She partnered with First Student in 2018 to co-develop the First Serves program to enhance the bus riding experience for children with developmental disabilities. In the past year, Dr. Blackburn has trained over 500 bus drivers and attendants across the country on identifying and understanding developmental disabilities, providing behavioral supports, and preventing and de-escalating challenging behaviors for students who require extra care.
Dr. Susan King
Special Education Professor
George Washington University
Dr. Susan King is an experienced special educator, researcher, and professor based in the Washington, D.C area. Prior to obtaining her doctoral degree, Dr. King was a special educator in one of the largest school districts in the Washington, D.C. area. Dr. King has been an assistant professor at Juniata College and faculty member at The George Washington University. Her expertise is in the area of assessment, teacher training, behavior management and working with families of students with special needs.
Dr. King has consulted with public and private schools, served as an expert witness in legal cases, and conducted independent educational evaluations. She has served as the Chair of The National Advisory Committee for the HEATH Resource Center, National Clearing House on Post-Secondary Education for Individuals with Disabilities (Washington, D.C.) and currently serves as a member of the FirstServes National Advisory Board (Cincinnati, Ohio).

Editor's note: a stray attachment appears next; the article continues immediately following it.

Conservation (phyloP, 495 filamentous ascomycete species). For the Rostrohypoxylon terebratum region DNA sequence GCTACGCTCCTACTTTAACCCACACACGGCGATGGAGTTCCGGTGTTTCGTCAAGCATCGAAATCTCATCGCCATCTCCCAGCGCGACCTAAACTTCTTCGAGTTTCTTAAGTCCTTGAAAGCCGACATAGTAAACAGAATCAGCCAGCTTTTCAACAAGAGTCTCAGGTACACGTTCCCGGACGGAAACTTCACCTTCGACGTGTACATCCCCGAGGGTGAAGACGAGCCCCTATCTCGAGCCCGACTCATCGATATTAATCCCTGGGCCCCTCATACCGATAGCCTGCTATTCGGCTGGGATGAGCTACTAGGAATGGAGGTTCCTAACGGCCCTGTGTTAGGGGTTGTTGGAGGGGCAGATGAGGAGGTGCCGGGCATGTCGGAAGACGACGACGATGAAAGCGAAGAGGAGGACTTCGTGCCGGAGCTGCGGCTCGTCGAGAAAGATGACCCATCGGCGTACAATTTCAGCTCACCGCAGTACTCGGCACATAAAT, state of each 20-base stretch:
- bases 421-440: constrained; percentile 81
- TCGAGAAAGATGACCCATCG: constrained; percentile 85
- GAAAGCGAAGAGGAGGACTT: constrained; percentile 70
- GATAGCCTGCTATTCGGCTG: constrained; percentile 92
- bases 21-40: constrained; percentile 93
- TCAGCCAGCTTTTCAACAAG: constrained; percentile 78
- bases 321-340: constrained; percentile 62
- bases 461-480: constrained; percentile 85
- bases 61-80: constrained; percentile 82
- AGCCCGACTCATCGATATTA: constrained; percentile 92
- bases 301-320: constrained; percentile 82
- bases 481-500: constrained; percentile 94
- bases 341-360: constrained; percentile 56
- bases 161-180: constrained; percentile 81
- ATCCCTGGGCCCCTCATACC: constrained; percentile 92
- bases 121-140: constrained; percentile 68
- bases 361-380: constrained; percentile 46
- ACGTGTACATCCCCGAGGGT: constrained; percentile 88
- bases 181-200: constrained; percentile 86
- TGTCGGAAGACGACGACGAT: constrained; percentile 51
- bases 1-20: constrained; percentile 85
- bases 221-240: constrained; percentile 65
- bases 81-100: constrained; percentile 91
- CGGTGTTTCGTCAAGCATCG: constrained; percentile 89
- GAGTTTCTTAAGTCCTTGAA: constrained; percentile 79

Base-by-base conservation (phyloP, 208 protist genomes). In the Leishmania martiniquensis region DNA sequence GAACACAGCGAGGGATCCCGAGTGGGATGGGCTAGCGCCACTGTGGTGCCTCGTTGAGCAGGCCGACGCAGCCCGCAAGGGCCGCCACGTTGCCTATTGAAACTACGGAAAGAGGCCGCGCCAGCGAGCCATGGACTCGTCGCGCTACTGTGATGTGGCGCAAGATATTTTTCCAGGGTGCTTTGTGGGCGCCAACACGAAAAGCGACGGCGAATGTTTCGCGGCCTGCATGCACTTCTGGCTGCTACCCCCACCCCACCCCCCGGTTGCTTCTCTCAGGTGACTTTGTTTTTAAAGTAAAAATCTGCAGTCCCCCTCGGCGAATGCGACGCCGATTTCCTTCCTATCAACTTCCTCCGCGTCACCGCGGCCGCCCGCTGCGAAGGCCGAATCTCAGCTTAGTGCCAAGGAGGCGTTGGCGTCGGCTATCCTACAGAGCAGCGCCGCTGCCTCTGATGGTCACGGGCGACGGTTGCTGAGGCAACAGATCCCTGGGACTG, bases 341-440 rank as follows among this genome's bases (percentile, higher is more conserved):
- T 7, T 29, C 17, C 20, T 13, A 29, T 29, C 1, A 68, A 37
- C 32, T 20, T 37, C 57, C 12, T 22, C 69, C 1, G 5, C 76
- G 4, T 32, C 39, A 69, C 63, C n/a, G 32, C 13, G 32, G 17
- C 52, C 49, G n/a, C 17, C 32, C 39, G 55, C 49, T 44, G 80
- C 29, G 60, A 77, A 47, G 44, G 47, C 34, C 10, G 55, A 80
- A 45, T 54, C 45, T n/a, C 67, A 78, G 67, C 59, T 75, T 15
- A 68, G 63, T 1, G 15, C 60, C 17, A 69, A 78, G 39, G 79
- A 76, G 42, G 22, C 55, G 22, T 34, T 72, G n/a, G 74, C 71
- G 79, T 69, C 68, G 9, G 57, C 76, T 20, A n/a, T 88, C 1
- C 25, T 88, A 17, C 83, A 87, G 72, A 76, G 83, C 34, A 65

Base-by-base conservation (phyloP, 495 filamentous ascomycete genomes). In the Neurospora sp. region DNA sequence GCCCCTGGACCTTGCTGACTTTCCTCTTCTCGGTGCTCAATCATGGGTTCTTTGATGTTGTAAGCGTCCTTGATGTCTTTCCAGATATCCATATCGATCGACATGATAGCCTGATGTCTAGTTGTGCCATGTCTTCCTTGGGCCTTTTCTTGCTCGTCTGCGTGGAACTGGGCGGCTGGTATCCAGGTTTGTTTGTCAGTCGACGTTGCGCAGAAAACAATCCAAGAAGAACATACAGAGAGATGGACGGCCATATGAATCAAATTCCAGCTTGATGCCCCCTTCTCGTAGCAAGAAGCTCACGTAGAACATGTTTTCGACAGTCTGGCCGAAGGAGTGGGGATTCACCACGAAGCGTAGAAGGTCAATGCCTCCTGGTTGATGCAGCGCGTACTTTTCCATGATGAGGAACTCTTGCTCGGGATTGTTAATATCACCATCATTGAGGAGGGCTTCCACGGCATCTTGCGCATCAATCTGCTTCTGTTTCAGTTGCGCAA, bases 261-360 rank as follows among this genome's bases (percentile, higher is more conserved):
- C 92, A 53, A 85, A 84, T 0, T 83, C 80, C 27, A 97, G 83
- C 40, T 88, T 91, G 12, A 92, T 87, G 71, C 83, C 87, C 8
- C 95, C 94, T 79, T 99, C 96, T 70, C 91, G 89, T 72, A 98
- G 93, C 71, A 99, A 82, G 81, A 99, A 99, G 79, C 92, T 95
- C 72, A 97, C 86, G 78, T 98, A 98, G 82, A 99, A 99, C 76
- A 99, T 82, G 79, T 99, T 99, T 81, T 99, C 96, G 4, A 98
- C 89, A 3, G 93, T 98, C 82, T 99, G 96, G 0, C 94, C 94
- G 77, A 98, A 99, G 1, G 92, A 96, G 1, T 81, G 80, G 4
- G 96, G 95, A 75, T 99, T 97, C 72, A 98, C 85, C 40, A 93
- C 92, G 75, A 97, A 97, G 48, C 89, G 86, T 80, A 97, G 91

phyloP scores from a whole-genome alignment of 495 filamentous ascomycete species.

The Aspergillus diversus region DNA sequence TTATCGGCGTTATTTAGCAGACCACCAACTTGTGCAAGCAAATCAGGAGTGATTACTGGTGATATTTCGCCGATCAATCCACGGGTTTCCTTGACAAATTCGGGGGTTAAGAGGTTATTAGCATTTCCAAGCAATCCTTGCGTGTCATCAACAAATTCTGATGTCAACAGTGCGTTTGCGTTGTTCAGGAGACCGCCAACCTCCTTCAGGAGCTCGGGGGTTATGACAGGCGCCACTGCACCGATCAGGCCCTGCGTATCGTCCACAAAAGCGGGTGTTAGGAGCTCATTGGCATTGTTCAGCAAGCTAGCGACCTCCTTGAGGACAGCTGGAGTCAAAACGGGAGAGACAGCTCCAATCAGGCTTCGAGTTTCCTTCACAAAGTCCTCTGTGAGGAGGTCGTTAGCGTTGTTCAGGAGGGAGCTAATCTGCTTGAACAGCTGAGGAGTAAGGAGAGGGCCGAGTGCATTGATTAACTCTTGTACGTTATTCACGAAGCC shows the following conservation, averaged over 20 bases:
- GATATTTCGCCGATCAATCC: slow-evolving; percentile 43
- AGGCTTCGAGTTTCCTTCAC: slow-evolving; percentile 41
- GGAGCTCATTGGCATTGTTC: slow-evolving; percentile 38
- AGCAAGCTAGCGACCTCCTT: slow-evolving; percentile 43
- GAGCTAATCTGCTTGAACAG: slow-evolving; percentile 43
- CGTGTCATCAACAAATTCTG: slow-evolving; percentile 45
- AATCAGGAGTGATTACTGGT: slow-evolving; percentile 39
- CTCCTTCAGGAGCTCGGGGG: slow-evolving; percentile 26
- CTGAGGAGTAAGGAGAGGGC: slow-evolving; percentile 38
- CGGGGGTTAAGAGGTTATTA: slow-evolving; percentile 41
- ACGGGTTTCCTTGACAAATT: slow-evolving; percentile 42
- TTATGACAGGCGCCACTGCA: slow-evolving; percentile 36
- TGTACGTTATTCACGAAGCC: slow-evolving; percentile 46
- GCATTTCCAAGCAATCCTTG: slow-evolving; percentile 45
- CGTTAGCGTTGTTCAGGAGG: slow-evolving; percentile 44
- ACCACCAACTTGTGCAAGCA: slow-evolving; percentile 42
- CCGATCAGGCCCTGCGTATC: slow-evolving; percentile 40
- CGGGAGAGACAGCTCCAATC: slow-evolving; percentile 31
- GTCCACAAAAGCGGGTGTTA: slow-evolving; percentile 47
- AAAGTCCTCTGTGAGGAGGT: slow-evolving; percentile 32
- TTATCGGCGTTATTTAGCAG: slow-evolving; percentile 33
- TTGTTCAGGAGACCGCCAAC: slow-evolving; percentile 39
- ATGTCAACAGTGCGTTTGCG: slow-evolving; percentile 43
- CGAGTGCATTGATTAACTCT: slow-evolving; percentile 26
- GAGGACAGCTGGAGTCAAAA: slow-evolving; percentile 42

Dr. King is active in her church. She serves on the Staff Parish Relations Committee, sings in the sanctuary and gospel choirs, and supports a Christmas project for homeless children. Some interesting facts are she worked her way through college as an Umpire for men’s softball and women’s fast pitch softball league and ran cross-country at the University of Maryland, College Park.
Professor Jim Brown
University of Minnesota
Professor Jim Brown retired in January 2015 as a professor in the Department of Organizational Leadership, Policy, and Development at the University of Minnesota. At the University of Minnesota, he served as his department’s Director of Graduate Studies, coordinated the Work-Based Learning Program, directed the Minnesota Research and Development Center for Vocational Education, and directed research projects focused on learners with special learning needs. He directed evaluation projects, including co-directing the evaluation of Minnesota’s state-wide Tech Prep system. He was a member of the College of Education and Human Development’s Committee on Diversity for 10 years and was Chair of that committee for four years.
Professor Brown became a teacher educator in 1978 and taught a wide variety of courses focused on instructional methods, at-risk student retention strategies, effective program development and implementation, analysis of program performance, interagency collaboration, school-to-work transition enhancement, work experience program coordination techniques, diversity issues in education and work settings, and quantitative research methods.
He obtained and directed numerous R&D grants, totaling more than $1,000,000. In recent years Professor Brown has combined his professional interests in business and industry training strategies with his personal interest in flight training. Professor Brown published more than 75 journal articles in referred journals and served as President of the National Association for Vocational Education for Special Needs Personnel.